More investments expected to flow in the Indian insurance sector as IRDAI approves guidelines for PE Funds to become promoters. (Photographer: Akio Kon/Bloomberg)

Investment Fees Are Eating Into Your Wealth

Pinching pennies pays if you are a mutual fund investor. A lot.

Sample this: Over 30 years, just 1 percent fee on mutual fund investments will leave an investor with 25 percent less corpus, according to Kunal Bajaj of online adviser Clearfunds. This money goes to the distributor or the adviser or the bank relationship manager, he said. “It’s your money and someone else’s kids are going abroad to study on it.”

Keeping expenses low is as important for a healthy portfolio as choosing the right investments. A zero-expense investment is a mirage, or a rarity, Bajaj and experts from brokerage and investment bank Ambit Capital said on BloomberQuint’s new show Portfolio. Investors, they said, must try the next best thing: keep them low. Particularly when investing in mutual funds.

Investor awareness is even more important now because Prime Minister Narendra Modi’s November 2016 cash ban has funnelled savings into stocks. Most of it is coming through domestic institutional investors like mutual funds, which on an average saw inflows worth Rs 22,500 crore every month in the last one year.

While the power of compounding works in favour of such investors ploughing money in mutual funds, compounding costs take a toll. One way to reduce that, according to the experts, is buying mutual funds directly.

Assuming large-cap mutual funds give similar returns as Nifty exchange-traded funds from here on, a lower expense ratio will end up working for investors, according to Ambit Capital.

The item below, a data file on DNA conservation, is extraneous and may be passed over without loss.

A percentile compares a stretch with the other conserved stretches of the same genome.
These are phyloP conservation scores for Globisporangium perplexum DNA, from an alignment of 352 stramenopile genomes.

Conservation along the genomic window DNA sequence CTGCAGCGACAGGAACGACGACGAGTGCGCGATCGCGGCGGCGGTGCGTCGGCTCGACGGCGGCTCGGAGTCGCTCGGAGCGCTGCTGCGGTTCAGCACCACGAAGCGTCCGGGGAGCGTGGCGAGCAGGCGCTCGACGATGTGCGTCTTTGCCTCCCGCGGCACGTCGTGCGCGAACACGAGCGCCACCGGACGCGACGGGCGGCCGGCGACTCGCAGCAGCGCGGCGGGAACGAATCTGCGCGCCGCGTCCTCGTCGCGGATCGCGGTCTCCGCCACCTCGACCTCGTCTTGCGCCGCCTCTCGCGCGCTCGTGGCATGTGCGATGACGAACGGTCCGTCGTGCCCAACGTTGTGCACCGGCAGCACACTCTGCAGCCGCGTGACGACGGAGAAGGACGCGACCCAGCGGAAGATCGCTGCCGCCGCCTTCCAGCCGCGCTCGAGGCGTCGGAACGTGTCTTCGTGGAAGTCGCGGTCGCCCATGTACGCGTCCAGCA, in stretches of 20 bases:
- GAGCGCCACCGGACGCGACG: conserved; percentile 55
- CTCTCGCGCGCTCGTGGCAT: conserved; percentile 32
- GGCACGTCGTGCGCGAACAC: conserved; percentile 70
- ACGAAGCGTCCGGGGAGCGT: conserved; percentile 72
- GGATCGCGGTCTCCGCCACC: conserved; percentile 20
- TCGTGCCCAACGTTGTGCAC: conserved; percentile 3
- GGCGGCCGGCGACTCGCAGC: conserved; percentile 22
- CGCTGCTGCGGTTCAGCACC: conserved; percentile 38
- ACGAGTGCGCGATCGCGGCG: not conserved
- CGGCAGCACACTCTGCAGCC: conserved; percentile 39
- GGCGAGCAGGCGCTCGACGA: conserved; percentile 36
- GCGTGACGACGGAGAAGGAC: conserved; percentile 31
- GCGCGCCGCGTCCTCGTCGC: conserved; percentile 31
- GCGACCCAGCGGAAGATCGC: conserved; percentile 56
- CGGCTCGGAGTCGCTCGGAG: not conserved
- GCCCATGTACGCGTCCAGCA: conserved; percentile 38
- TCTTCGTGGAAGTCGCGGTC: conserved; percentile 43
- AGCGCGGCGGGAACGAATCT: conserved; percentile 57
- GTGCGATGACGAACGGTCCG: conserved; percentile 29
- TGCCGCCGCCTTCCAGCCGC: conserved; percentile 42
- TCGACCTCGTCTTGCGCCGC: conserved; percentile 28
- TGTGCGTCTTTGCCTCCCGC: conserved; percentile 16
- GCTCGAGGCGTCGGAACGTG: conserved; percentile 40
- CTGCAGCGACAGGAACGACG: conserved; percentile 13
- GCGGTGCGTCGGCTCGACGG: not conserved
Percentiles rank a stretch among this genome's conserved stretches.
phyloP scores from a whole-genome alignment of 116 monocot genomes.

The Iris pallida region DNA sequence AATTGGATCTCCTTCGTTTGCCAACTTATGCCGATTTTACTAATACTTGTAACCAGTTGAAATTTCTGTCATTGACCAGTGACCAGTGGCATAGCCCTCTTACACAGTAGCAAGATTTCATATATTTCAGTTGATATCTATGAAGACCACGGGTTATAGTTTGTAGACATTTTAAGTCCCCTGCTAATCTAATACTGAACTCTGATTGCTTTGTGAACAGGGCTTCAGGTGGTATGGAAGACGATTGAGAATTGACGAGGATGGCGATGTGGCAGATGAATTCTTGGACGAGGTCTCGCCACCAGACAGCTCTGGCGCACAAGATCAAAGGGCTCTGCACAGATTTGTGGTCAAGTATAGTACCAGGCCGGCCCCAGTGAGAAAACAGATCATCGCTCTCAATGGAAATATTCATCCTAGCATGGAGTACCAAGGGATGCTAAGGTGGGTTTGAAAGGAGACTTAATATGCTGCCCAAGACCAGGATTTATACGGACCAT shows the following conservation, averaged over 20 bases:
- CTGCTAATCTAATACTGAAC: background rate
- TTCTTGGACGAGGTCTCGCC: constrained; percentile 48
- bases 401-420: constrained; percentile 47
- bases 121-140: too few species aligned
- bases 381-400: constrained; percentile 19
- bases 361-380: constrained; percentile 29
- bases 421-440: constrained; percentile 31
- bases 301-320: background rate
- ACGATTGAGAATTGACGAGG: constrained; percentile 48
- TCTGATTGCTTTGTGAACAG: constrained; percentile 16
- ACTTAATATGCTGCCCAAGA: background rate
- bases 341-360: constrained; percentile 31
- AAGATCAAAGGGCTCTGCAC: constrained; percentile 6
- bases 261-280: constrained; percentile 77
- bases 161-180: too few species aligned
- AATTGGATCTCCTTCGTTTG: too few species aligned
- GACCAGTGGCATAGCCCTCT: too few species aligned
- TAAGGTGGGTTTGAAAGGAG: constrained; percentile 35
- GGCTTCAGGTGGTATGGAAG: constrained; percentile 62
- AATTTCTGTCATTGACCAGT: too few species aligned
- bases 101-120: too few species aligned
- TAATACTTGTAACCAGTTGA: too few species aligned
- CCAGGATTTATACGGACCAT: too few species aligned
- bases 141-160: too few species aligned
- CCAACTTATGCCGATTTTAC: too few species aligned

Of the 100 large-cap funds, three or four have proven ability to generate consistent alpha or returns in excess of the benchmark, Ambit Capital Chief Executive Officer Saurabh Mukherjea said. The rest are like buying a glorified tracker fund, he said.

Ambit Capital pits two funds against each other, assuming an investment of Rs 1 lakh a year over forty years earning 15 percent annual return. The first fund has an expense of 2.5 percent a year and the second at 0.1 percent.

The second fund’s corpus exceeds that of the first by:

  • 24 percent after 10 years.
  • 53 percent after 20 years.
  • 80 percent after 30 years.
  • 133 percent after 40 years.

A 20-year-old investor will end up getting Rs 1.1 crore from the first fund against Rs 2.58 crore from the second.

The funds may return beat or lag 15 percent returns, but the impact of the expense will still be meaningful.

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